Those interned were assigned a letter identifying their religion — C for Catholic, P for Protestant, H for “Hebrew” and X for no religion. One man in a Hawaiian camp asked for a B for Buddhist, a request that was denied. Then give me a P, the man said. When asked why, he said, “Because I protest.”

“That was his way of trying to find a place,” Williams said. “He was assigned latrine duty for three weeks after that … He was making a claim that we belong, forcing the government to recognize Buddhism was a religion the founders would have been open to, this idea you could be American and Buddhist.”

The final Japanese term Williams introduced was Kintsugi, literally “gold to join again.” A term from the ceramic tradition, it’s a way of giving additional life to, for example, a broken teacup by using lacquer to rejoin the parts and adorning the fracture line with gold.

After Williams’ book was published, a few readers began using the book cover to fashion paper cranes to decorate the wall along the nation’s Southern border. They felt “a kinship,” Williams said, with the northbound caravans that were then being stopped at the border. “Many camp survivors from the Second World War felt something about family separation and being put in family detention centers,” he said. “We felt our interlinked history with this current situation.” Williams found himself working alongside Latinx dreamers.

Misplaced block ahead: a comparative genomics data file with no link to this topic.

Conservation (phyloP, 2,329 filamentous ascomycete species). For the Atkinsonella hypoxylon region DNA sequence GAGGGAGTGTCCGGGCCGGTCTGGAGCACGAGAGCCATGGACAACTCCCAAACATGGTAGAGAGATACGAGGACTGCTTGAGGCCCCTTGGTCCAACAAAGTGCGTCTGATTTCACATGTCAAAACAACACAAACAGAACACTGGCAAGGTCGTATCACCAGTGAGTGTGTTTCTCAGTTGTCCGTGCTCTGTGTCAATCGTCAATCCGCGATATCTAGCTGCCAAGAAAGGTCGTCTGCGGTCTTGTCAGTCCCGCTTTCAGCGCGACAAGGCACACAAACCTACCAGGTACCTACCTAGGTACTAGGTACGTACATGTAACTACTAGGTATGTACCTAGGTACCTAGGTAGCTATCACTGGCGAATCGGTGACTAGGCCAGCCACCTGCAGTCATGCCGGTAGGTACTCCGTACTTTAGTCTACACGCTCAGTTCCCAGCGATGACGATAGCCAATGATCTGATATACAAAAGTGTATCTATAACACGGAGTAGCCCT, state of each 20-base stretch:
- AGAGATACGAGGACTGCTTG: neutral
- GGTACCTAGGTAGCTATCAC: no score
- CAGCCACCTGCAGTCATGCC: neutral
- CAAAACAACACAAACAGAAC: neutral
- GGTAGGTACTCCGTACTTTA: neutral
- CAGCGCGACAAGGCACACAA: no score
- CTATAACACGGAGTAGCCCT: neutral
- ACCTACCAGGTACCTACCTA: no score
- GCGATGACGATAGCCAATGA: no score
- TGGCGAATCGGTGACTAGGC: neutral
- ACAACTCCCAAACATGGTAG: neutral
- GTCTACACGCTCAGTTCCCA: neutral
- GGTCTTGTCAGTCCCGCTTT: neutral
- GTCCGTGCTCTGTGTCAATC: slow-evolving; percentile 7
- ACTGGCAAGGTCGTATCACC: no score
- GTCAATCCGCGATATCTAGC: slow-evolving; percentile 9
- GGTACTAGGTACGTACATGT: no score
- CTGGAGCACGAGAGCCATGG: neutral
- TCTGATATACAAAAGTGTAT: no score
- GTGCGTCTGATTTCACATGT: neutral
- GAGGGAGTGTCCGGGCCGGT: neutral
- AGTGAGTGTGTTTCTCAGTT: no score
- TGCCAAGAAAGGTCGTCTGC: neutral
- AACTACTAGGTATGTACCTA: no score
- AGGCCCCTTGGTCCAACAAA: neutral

“Our pasts are interlinked. When we note that, we don’t have to shy away from the cracked lines,” he said. “We can adorn them with gold, with reparations.”

While it’s been three years since the book was published, “it’s feeling timely. It’s time to recognize those who were excised from the American story,” Williams said. “All of us can find our interlinked connections as we create a nation that is not about singularity or exclusion, but multiplicity and inclusion. Are we going to rise to the challenge in our time to make a multiethnic and religiously plural nation?”